Whatever the merits of the Hancock leaks, this much is clear: Britain needs to speed up its Covid inquiry
The delay to the inquiry into Britain’s handling of Covid merits an inquiry of its own. The allegations in the Daily Telegraph about the then health secretary, Matt Hancock – including that he dismissed expert advice to test anyone entering a care home for coronavirus at the start of the pandemic – may not be sensational. (Hancock has strongly rejected the claim.) Hindsight is a poor guide to judgments made in conditions of chaotic uncertainty. Whether the infection risk to care homes was higher from hospitals than from community contacts was surely debatable. Yes, around 20,000 care home deaths were recorded in just four months, but only an official inquiry can tell us why.
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While Britain’s public administration appears in a state of shambles, its obsession with public inquiries is booming. Huge sums have been allocated into probing past injustices, tragedies and scandals: Bloody Sunday, Hillsborough, Grenfell, infected blood, the Manchester Arena attack, Post Office computers and Boris Johnson drinks parties. Too often, these take far too long and consume too much money.
The Covid inquiry particularly matters because there is every likelihood of a pandemic being repeated. Another bout of bird flu is already on the horizon. We need to know why test-and-trace was such a fiasco. Was a gargantuan sum of money wisely spent? Which aspects of lockdown saved lives, and which merely made the authorities feel good? What went wrong with liaison between hospitals and care homes? How corrupt was the procurement regime?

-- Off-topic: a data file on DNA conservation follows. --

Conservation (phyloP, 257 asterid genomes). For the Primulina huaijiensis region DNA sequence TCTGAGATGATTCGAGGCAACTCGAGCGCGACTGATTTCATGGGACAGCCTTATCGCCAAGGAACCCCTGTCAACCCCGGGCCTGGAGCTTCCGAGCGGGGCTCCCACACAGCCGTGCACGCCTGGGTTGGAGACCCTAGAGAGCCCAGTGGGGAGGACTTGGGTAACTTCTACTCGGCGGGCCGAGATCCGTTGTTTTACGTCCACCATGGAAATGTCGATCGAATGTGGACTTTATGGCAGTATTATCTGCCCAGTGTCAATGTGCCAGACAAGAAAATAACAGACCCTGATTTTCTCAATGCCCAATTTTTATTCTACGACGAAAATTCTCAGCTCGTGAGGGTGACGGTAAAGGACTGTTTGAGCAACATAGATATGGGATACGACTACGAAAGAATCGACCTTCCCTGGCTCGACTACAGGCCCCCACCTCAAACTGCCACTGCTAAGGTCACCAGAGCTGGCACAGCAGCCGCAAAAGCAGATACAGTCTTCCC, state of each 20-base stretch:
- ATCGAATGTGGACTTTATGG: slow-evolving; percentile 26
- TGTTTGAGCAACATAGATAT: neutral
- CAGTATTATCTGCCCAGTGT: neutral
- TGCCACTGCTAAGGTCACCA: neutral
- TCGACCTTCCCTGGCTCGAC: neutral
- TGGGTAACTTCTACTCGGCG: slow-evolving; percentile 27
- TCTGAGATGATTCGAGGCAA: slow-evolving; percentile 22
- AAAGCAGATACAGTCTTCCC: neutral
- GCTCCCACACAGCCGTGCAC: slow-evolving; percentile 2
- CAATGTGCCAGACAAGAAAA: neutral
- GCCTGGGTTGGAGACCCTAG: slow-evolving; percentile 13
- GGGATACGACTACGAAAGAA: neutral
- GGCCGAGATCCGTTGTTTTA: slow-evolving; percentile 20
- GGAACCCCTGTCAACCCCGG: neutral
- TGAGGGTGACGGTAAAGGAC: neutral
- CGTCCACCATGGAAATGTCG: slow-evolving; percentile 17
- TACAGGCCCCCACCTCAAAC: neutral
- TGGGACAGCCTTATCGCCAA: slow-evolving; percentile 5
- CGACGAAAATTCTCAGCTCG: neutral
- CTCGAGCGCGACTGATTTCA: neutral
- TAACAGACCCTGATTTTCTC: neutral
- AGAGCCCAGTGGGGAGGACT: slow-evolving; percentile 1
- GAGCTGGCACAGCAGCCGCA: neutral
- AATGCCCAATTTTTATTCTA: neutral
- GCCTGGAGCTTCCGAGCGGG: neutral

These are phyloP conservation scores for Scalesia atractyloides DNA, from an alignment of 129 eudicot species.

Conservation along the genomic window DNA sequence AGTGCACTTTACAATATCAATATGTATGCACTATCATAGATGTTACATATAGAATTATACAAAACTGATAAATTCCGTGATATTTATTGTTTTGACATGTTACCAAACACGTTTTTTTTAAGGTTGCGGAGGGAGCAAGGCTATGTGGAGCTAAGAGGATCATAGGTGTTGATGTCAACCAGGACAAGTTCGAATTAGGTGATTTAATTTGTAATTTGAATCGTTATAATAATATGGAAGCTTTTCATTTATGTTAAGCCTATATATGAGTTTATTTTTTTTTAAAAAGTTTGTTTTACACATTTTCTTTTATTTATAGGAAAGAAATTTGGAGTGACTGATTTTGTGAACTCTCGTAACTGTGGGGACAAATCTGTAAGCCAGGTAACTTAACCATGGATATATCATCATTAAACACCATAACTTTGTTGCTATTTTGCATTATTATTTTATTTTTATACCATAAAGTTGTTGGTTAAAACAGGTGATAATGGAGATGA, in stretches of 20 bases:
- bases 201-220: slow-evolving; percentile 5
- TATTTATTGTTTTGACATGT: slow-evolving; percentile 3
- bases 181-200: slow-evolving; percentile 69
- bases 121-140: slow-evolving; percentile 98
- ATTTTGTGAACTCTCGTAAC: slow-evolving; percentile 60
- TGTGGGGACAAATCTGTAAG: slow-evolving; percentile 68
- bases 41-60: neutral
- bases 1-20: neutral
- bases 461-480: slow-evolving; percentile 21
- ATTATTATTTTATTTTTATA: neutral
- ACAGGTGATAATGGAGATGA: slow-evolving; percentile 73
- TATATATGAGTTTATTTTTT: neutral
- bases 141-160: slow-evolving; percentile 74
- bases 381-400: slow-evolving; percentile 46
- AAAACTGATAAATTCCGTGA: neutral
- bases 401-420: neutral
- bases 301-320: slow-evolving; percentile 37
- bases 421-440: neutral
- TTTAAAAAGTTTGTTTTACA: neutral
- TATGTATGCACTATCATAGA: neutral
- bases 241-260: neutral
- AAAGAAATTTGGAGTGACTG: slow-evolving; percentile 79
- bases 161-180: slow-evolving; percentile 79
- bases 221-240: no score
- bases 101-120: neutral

A sensible government would have asked itself these questions long ago – and digested the answers. Sweden took a radically different approach to lockdown from Britain and was much criticised for its minimalism. Yet when the crisis ended, Sweden duly held an immediate inquiry into its actions and, a year ago, produced an 800-page report. Britain, instead, has spent 18 months dithering over what should be the terms of reference, while lawyers and consultants lick their lips. They eagerly await a 10-year bonanza.
In the matter of Hancock’s texts, the relationship between a nationalised NHS and a localised and privatised care sector is an urgent problem for the welfare state. The Cameron government’s austerity programme slashed public-sector care provision. Local councils were driven to dispose of their homes and private equity swept in. One report claimed that in many cases, 16% of bed fees were now going on servicing debt and 15-30% on “rent”, swirling round a cobweb of off-shore companies. It is one reason why hard-pressed managers responded to Covid with extreme caution, adding to the misery and shortening the lives of thousands of people.
The danger now is that any progress in handling future epidemics will be met with ministerial stonewalling about “awaiting the outcome of the Covid inquiry”. The same will apply to the wider issue of reforming the failed relationship between hospitals and care homes. The Hancock allegations can be thanked for at least focusing attention on that breakdown. The inquiry should start now and end this year.
Simon Jenkins is a Guardian columnist